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Neuromuscular Therapy (NMT) Seminar

This weekend I attended my first Neuromuscular Therapy seminar, focusing on the torso and pelvis. There are 4 courses (upper extremity, lower extremity, pelvis/torso, cervical/cranium) that need to be taken before one can test to become NMT certified.

The courses are conducted by the NMT Center (aka NMT American Version) and are based on the teachings of Judith DeLany. Those who have read things that I have written elsewhere may recognize that name as I have recommended two books that she co-authored with Leon Chaitow, Clinical Application of Neuromuscular Techniques Volume 1, Upper Extremity and Volume 2, Lower Extremity. Both books are a MUST HAVE if you are in this industry.

Neuromuscular therapy is a type of massage/manual therapy, which addresses the causes of neuromuscular pain patterns. It is a very specific type of massage and is centered around six factors that may create pain:

1. Ischemia
2. Trigger Points
3. Nerve Entrapment/Compression
4. Postural Distortions
5. Nutrition
6. Emotional Well Being

This weekend we focused on the muscles of the pelvis and torso (specifically those muscles which attach to the axial skeleton). Teacher Don Kelley was excellent. He had a lot of education and experience and it came through in his lectures, demonstrations and instruction of how to properly treat the body’s soft tissue. There were two things that Don said that I felt were incredibly professional and honest. The first was the fact that “There are lots of different types of soft tissue treatment and ALL of them are effective. NMT is one tool but it is not the only tool.” I felt that was important because often when I attend seminars (and I have attended a ton), no matter what field (massage, strength and conditioning, or nutrition) the speakers will often times speak as if what there are presenting is the ONLY way to do things. The speakers can be very dogmatic and very defensive of the way they do things, failing to acknowledge that there is more than one way to skin a cat. The second thing that Don said that struck me was when he told us, “I don’t tell you stories about people that I have helped to make you think that I am some great therapist that can help anyone. I tell them simply to show you how powerful this type of work can be. In all honesty, there are a percentage of people that I help, a percentage of people that I can manage their pain better than other health care professionals, and a percentage of people that I can’t help at all.” I really appreciated the honesty in that statement as again, when attending seminars, lecturers will go out of their way to talk about and tell you stories about those that they have helped or “cured”, and they fail to give you the honest truth and say “While I can get some really great results, it doesn’t work all the time.”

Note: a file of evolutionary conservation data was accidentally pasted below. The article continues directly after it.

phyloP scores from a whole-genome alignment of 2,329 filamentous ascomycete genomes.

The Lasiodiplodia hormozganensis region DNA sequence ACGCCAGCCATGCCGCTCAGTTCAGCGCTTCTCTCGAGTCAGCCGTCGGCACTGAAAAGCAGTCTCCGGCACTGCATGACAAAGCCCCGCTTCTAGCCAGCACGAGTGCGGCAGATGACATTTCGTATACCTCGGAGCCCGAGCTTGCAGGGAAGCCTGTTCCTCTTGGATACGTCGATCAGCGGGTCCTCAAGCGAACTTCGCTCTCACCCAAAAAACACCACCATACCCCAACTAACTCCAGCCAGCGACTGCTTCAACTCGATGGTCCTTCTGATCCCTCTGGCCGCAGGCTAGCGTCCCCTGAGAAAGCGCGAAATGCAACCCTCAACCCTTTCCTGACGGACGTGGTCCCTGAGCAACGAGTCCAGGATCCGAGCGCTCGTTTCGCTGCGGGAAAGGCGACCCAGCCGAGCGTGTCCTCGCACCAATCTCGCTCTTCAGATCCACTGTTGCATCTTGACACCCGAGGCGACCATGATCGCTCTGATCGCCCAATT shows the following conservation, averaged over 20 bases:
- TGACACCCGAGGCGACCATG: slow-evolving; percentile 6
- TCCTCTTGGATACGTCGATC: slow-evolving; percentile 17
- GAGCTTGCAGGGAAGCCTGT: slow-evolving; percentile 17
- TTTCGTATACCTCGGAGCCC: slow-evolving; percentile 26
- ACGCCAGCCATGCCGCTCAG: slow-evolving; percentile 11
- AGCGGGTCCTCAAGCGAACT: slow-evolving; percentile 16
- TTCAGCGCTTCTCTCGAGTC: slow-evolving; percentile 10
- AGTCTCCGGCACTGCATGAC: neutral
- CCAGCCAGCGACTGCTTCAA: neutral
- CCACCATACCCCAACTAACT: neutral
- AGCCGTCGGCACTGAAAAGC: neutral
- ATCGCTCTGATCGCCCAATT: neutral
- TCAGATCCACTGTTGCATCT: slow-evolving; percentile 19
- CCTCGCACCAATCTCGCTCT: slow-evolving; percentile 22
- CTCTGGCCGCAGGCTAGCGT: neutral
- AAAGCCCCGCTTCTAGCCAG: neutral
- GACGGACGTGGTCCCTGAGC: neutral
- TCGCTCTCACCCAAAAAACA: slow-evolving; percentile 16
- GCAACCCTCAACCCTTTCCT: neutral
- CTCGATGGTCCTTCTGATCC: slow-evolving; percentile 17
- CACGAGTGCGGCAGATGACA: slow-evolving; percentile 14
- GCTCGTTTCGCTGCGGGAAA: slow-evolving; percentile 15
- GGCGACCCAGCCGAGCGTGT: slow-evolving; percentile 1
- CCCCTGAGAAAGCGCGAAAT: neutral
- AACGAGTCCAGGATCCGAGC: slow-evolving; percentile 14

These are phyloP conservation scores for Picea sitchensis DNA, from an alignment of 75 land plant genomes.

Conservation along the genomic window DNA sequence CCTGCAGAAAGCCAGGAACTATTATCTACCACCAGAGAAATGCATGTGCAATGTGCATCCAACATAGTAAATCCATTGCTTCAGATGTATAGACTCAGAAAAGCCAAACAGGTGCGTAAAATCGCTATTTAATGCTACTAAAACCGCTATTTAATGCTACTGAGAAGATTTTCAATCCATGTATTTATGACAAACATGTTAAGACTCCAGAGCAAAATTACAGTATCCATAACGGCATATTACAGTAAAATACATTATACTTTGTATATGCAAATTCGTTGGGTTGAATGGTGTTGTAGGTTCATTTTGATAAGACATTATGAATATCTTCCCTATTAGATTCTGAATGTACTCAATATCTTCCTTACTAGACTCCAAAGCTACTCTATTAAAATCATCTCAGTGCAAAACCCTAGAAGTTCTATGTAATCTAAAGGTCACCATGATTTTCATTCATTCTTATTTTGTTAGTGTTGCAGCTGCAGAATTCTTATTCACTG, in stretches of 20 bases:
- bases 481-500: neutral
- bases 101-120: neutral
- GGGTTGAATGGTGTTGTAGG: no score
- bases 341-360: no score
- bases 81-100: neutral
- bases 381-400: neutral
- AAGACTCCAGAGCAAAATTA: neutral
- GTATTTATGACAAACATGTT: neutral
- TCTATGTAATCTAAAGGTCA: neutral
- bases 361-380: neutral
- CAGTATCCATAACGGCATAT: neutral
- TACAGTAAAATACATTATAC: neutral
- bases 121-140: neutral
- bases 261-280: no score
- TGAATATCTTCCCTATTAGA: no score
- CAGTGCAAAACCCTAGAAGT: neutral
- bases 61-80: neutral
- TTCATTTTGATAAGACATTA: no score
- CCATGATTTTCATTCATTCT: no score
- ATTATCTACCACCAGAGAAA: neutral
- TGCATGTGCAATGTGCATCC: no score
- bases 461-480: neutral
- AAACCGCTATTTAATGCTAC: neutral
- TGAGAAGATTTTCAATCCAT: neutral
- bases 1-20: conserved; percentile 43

This type of work is highly specific and is incredibly valuable for anyone who works in a rehabilitation setting, with people who have pain or faulty movement/posture. This work is also extremely helpful if you are working in a sports performance setting as athletes beat their bodies down like no one else and need this sort of specific soft tissue work to address their issues.

Whether you are a massage therapist, physical therapist, chiropractor or doctor, if you are serious about helping people, I highly recommend the courses from the NMT Center as part of your continuing education.


Well, after 2 weeks of continuing education (Friday-Sunday this weekend and Thursday-Sunday last weekend) and being totally sleep deprived from staying up to watch all the Olympic action, I realize I have not had much time to post regular blog entries. This week I hope to get back on track and post some information on movement training (based on some things I have been doing with a few teenaged girls soccer teams I have been working with) and reporting on some research on interval training for karate athletes (since everyone seems to be so into mixed martial arts these days). As always, I welcome reader’s questions, so feel free to send them in!